Background: Although imatinib is the standard treatment for chronic myeloid leukaemia, not all patients reach complete cytogenetic remission (CCR) and most maintain detectable disease at the molecular level. We investigated whether a vaccine targeting the BCR-ABL-derived p210 fusion protein was an active and specific immunotherapy.
Methods: We recruited 16 patients who had chronic myeloid leukaemia (with the b3a2 fusion point of p210), stable residual disease, a minimum treatment of 12 months of imatinib or 24 months of interferon alfa, and no further reduction of residual disease for at least 6 months preceding enrollment. They were given six vaccinations with a peptide vaccine derived from the sequence p210-b3a2 plus molgramostim and QS-21 as adjuvants (CMLVAX100) before assessment of immunological and disease response, which included detecting amounts of b3a2 transcripts by standardised quantitative real-time reverse-transcriptase PCR.
Results: Of ten patients on imatinib, nine started CMLVAX100 having had a median of 10 months' stable cytogenetic disease (median 10% Philadelphia-chromosome-positive metaphases), whereas one started in stable CCR. All patients' cytogenetic responses improved after six vaccinations, with five reaching CCR. Notably, three of these five patients also had undetectable amounts of b3a2 transcript (BCR-ABL:beta2 microglobulin ratio <0.00001). Six patients on interferon alfa treatment with a median of 17 months' stable residual disease (median 13% Philadelphia-chromosome-positive cells) were also vaccinated. All but one had improved cytogenetic responses, and two reached CCR. Overall, we recorded peptide-specific delayed-type hypersensitivity (in 11 of 16 patients), CD4 cell proliferation (13 of 14 assessed), and interferon gamma production (five of five assessed).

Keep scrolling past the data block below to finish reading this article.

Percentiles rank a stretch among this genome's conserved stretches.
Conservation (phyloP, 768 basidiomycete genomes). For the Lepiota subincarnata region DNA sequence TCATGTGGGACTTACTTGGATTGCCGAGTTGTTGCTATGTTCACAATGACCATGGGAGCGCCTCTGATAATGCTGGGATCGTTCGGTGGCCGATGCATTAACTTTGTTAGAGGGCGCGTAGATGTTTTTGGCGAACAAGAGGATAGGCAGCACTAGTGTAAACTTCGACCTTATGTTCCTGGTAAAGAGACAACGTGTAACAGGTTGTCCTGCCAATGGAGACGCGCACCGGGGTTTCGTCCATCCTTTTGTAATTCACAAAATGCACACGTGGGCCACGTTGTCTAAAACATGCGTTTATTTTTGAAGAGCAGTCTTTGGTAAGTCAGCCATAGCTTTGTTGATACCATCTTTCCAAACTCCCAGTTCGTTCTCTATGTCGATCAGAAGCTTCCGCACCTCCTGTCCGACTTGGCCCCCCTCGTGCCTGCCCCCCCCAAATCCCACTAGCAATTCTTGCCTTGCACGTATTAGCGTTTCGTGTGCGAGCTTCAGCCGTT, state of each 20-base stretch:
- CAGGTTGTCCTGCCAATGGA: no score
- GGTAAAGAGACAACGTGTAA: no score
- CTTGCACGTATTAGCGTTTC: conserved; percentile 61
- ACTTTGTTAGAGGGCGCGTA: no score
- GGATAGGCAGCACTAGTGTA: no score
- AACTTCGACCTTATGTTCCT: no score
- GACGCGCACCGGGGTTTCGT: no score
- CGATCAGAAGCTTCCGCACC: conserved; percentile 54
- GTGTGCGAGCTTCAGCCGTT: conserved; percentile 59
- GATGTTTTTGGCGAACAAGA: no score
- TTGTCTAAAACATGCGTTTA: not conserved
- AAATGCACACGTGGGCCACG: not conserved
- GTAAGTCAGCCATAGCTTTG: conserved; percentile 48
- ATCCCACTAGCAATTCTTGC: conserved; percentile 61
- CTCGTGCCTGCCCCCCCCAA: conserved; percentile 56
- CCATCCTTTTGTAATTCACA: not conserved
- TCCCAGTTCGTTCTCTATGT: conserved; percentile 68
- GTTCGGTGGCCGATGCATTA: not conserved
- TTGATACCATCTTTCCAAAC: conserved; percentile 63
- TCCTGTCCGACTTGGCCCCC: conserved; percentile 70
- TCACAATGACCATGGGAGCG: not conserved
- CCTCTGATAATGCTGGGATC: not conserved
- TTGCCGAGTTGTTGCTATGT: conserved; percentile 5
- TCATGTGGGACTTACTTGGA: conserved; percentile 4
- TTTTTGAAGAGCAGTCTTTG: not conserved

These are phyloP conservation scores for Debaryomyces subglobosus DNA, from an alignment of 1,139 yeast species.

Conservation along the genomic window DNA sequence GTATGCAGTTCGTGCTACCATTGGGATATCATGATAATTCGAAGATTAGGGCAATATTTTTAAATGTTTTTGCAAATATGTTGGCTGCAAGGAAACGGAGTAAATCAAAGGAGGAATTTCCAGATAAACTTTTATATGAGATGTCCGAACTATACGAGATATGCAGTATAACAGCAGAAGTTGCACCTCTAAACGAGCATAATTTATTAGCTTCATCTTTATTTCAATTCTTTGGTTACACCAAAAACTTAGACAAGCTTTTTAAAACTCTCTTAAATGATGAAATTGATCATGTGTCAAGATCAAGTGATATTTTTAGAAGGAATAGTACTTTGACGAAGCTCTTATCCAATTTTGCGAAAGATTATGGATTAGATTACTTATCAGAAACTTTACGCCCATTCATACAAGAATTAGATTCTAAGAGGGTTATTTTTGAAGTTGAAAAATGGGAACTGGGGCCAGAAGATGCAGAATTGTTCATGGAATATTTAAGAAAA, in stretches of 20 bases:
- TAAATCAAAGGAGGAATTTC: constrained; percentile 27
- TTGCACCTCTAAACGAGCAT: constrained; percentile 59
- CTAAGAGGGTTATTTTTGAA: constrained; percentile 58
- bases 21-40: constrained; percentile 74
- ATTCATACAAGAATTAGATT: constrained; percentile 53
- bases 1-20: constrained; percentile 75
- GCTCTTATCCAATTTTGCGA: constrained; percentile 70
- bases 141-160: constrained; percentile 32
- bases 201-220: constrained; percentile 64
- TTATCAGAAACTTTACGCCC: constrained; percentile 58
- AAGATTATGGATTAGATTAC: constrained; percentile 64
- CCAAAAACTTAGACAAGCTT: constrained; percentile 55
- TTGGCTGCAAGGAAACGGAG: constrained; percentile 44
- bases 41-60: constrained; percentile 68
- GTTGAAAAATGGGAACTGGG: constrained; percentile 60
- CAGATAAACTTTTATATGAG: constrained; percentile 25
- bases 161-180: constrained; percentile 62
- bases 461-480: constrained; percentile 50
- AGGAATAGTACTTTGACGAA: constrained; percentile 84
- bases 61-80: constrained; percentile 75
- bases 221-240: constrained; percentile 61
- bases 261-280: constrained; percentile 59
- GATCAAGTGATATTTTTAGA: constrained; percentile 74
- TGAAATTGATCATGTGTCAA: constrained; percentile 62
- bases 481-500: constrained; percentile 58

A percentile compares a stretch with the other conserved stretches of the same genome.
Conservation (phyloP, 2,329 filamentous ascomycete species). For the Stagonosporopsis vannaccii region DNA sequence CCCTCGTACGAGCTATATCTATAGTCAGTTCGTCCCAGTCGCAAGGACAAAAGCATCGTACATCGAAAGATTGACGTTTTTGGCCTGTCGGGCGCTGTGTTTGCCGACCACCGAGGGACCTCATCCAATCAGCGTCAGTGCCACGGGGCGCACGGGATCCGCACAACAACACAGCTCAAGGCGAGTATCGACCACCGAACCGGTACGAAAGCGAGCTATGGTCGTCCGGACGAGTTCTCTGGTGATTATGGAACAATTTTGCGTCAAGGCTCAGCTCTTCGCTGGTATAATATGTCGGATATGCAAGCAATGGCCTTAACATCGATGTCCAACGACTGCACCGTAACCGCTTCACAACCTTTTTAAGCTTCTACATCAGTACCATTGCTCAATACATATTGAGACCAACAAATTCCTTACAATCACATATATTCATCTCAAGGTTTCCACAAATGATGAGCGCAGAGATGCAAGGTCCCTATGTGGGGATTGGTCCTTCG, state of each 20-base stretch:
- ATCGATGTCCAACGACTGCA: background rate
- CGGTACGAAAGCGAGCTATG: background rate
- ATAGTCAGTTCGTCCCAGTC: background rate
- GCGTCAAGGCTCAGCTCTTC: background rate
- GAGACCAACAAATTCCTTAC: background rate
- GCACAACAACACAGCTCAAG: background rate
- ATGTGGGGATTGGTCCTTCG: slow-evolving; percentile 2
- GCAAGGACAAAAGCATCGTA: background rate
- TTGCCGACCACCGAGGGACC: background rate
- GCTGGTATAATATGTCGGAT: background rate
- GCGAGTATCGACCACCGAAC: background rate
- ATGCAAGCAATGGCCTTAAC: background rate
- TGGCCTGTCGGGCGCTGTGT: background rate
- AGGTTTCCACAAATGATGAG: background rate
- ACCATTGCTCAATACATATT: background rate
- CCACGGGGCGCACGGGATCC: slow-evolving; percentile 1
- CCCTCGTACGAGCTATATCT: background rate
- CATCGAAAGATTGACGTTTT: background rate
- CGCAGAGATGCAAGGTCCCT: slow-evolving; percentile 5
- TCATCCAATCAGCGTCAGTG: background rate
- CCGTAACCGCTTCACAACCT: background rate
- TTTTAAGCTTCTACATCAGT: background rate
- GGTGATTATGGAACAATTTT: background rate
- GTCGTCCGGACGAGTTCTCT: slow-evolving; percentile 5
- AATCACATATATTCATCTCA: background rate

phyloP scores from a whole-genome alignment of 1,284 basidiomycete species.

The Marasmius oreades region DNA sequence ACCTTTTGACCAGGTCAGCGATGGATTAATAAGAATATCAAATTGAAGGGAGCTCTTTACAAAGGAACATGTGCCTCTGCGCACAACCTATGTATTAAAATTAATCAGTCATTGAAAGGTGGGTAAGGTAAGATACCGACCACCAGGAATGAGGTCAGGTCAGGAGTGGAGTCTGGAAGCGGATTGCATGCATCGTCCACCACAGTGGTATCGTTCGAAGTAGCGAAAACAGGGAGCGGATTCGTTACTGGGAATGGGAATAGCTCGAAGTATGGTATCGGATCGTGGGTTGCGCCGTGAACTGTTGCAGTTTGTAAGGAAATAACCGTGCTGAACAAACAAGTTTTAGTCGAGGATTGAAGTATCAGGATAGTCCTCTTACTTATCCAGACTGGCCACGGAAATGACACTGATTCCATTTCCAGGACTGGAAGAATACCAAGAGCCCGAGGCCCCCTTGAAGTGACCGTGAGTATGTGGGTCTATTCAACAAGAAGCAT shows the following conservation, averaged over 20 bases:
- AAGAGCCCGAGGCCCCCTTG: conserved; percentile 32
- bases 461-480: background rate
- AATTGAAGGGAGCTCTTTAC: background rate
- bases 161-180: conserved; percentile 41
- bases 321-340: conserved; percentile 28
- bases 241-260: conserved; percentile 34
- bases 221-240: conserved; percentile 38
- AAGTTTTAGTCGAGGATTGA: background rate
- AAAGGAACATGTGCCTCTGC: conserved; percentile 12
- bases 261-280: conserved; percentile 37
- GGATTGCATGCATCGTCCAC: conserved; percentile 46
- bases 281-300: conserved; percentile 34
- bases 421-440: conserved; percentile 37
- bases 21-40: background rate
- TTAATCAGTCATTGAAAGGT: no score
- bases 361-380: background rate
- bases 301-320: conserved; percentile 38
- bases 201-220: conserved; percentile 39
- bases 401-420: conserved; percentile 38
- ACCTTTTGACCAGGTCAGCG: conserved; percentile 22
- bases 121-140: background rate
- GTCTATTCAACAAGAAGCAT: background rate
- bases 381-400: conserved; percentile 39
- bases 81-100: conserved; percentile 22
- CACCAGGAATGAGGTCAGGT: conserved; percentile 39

Interpretation: Addition of CMLVAX100 to conventional treatment in patients with chronic myeloid leukaemia might favour further reduction of residual disease and increase the number of patients reaching a molecular response.